Of a time . . .
This is the story of two windows. And a door.
In the late seventies I was living with my parents in a small housing co-op on Union Street. Many of the families living there were Japanese, so there was a sense of cozy community within the seven units. On warm days I used to hear the sound of a strangely beautiful, breathy flute wafting from the open window of one of the other units. My mother told me it was called a shakuhachi. What did I know? I myself would sit in my bedroom for hours on end, practicing my guitar and writing songs. One day I was approached by one of the other co-op members, Takeo Yamashiro, who turned out to be the shakuhachi player. He told me he had heard me through my window and invited me to perform solo at a coffeehouse that Tonari Gumi was running out of the DERA building on Cordova Street. At the urging of my parents, I somewhat reluctantly agreed. After all, I didn’t know any of these people.
In retrospect, walking through the door that night on Cordova Street, guitar in hand, changed the trajectory of my life. Following my performance, I was approached by a group of folks who invited me to join their band, Kokuho Rose. And just like that, I was part of a community. Takeo, Rick Shiomi, Linda Uyehara Hoffman, Joyce Chong, and Sean Gunn welcomed me with open arms. Rick, who had coordinated the first Powell Street Festival, became a mentor of sorts and I spent hours in his kitchen listening carefully as he introduced me to the history of the community (my mother had never talked much about her experience as a Japanese Canadian, not that I ever asked, being young and self-involved).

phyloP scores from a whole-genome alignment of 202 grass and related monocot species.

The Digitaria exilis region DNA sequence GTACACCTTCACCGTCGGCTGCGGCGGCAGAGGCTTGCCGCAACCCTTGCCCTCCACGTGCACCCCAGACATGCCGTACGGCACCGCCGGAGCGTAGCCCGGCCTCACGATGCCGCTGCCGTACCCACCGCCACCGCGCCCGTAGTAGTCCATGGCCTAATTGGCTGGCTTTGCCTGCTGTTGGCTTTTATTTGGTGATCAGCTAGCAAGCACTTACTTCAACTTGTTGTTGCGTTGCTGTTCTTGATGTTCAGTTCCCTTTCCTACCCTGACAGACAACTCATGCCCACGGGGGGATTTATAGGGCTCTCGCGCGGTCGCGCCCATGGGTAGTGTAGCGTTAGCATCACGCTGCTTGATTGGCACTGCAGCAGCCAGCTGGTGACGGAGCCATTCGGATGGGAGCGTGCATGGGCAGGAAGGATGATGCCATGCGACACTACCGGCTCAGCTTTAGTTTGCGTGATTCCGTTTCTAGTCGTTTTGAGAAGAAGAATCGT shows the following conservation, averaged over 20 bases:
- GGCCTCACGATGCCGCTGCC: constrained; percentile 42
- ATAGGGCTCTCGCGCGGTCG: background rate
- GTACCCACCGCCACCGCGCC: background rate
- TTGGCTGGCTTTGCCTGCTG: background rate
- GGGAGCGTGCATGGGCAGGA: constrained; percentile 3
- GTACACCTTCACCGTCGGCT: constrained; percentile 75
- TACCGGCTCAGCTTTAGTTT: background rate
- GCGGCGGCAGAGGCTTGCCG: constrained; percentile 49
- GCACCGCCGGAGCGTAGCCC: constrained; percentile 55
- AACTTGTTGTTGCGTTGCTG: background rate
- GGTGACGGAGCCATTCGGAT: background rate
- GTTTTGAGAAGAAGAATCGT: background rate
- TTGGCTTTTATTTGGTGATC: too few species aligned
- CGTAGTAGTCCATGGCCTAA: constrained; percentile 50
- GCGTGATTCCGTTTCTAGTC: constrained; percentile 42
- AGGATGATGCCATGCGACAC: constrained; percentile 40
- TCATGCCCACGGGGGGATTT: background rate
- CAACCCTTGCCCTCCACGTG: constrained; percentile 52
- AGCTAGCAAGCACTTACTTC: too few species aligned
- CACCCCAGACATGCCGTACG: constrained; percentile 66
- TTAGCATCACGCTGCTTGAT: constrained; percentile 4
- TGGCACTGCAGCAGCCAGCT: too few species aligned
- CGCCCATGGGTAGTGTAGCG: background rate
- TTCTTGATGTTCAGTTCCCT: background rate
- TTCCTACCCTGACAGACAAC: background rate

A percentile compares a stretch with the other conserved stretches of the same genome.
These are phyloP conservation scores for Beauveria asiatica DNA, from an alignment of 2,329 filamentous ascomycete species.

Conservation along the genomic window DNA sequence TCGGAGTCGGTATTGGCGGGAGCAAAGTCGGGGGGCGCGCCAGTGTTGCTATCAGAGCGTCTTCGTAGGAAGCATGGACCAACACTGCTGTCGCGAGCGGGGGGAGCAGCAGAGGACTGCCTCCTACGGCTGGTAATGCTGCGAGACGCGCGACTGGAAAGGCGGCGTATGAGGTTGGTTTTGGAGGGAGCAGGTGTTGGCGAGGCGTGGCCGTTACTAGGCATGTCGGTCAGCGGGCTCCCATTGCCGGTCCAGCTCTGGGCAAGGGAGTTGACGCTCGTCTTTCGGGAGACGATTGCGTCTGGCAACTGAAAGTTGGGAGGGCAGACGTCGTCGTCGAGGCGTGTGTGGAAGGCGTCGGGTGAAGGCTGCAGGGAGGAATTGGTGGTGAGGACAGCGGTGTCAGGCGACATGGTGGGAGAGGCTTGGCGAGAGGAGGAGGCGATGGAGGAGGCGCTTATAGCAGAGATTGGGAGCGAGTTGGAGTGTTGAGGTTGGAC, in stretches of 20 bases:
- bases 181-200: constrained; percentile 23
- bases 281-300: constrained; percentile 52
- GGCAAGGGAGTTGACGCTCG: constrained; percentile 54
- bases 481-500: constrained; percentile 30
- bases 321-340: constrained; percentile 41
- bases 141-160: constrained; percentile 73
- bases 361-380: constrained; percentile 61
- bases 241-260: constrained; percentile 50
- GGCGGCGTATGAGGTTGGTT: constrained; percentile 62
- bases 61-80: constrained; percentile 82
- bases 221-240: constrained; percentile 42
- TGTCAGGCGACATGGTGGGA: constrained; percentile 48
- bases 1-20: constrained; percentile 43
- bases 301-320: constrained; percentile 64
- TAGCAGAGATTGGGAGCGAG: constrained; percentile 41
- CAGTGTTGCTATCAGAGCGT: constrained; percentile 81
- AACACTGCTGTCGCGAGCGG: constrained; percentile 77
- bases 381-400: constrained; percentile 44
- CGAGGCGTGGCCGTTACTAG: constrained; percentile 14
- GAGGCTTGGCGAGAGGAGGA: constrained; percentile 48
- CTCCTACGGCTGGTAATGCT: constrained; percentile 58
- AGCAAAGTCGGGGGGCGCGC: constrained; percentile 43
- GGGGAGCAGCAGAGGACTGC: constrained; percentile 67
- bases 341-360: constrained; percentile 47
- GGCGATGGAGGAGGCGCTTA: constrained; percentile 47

And there was the music of course. Incredibly, the band played the same music I loved: American and British folk and blues augmented with several songs from an album released in the US called A Grain of Sand: Music for the Struggle by Asians in America by Chris Iijima, Nobuko Miyamoto and “Charlie” Chin. I began writing songs for the group as well and we spent several years as a tight unit, performing at political events and various coffeehouses.
Eventually, folk music gave way to something new (and old) as we collectively discovered taiko at the 1979 Powell Street Festival. When we formed Katari Taiko as Canada’s first taiko group, my dreams of becoming the next Bob Dylan gave way to more esoteric ambitions. In taiko, I found an art form that linked back directly to my Japanese heritage, yet was modern in its approach and attitude. On a larger scale, taiko, North American-style, became in some ways emblematic of the rebirth of the Japanese Canadian community. When I left Katari Taiko In 1988 to form Uzume Taiko and pursue taiko full-time it was another step in the progression that began with that coffeehouse.
My life took another turn in 1993 when I took over as editor of The Bulletin. What was meant to be a short stint at the editor’s desk has turned into a long-term assignment and I am now in my 15th year. As I have said before on these pages, I continue to learn on the job, always amazed by the many facets of the community. Calling it cohesive would be stretch, but there’s always something going on.